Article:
n AFFRIKA Journal of Politics, Economics and Society - The Ezulwini Consensus and Africa’s quagmire on United Nations Security Council reform : unpacking the dynamics

Volume 9 Number si1
  • ISSN : 1998-4936
  • E-ISSN: 2075-6534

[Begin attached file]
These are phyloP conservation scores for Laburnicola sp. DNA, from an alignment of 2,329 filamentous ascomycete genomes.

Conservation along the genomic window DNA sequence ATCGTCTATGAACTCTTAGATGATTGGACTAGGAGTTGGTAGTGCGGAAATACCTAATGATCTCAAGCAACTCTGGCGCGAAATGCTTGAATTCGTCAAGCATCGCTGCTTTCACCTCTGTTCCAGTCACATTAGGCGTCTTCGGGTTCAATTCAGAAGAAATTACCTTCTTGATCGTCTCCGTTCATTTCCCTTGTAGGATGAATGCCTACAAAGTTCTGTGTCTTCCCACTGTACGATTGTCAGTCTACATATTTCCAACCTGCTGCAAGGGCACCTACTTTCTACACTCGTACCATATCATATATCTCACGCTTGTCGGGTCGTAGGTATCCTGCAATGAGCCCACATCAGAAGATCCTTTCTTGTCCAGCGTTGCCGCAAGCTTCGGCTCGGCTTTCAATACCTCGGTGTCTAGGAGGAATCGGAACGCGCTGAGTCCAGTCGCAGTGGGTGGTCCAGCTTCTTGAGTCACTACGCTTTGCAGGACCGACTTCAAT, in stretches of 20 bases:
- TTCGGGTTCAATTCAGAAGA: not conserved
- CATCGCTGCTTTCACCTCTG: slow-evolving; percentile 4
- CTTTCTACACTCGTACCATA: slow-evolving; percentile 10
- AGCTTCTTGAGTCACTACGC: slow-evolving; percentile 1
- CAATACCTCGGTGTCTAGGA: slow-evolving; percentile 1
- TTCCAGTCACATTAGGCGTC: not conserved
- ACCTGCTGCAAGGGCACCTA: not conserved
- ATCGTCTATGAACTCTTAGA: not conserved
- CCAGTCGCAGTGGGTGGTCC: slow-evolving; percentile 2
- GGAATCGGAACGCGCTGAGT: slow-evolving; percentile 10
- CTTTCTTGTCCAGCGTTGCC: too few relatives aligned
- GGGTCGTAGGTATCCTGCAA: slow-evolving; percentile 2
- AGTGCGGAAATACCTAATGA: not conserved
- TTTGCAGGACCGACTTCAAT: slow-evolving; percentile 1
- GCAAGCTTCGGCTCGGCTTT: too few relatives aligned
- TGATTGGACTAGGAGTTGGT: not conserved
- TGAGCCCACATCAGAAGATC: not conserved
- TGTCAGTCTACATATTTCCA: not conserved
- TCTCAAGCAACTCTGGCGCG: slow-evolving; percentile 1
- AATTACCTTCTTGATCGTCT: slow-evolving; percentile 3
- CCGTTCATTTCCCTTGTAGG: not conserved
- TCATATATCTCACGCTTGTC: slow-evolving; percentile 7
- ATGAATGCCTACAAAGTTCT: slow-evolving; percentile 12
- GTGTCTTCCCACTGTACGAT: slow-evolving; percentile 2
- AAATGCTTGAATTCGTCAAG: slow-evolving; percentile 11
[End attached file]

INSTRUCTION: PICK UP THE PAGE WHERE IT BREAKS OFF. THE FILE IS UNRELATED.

African countries’ common position on the need for United Nations Security Council (UNSC) reform (the Ezulwini Consensus) has taken centre stage on the strategic and policy debate in international peace and security. Crimes against humanity or war crimes have been committed in countries such as the Democratic Republic of Congo (DRC) (and specifically the Eastern DRC), Sudan-Darfur, Rwanda, Uganda, Somalia among others. The UNSC has been less effective in dealing with volatile situations that threatened peace and security on the African continent. Thus, African countries seem to have realised that permanent representation in the Security Council by two of its member states would go a long way in addressing critical issues of continental peace and security. The African power and influence in the UNSC veto matrix would probably work in favour of continental interests. Whilst manoeuvres have been made at all levels on the need to reform the UNSC, Africa has found itself in a delicate predicament. This paper unpacks the dynamics surrounding Africa’s quest for UNSC reform and the predicament that the continent has found itself in. It will be argued in this paper that the dynamics surrounding Africa’s quagmire on the UNSC reform revolves around contentious issues such as divergent sub regional interests among the five Regional Economic Communities (RECS) and lack of continental institutional cohesion among other factors. There are various contending African positions in regards to reforming the UNSC. So far, the continent has been unable to decide on which country would be nominated for the permanent seats. Thus, the idea of rotating members on the permanent seats has been raised. What will happen if Africa gets two permanent seats and which countries will take the seats first if representation is rotational? Data was gathered mainly from secondary sources such as books, journals, internet websites and primary sources, more specifically interviews from academics, policy analysts and practitioners.

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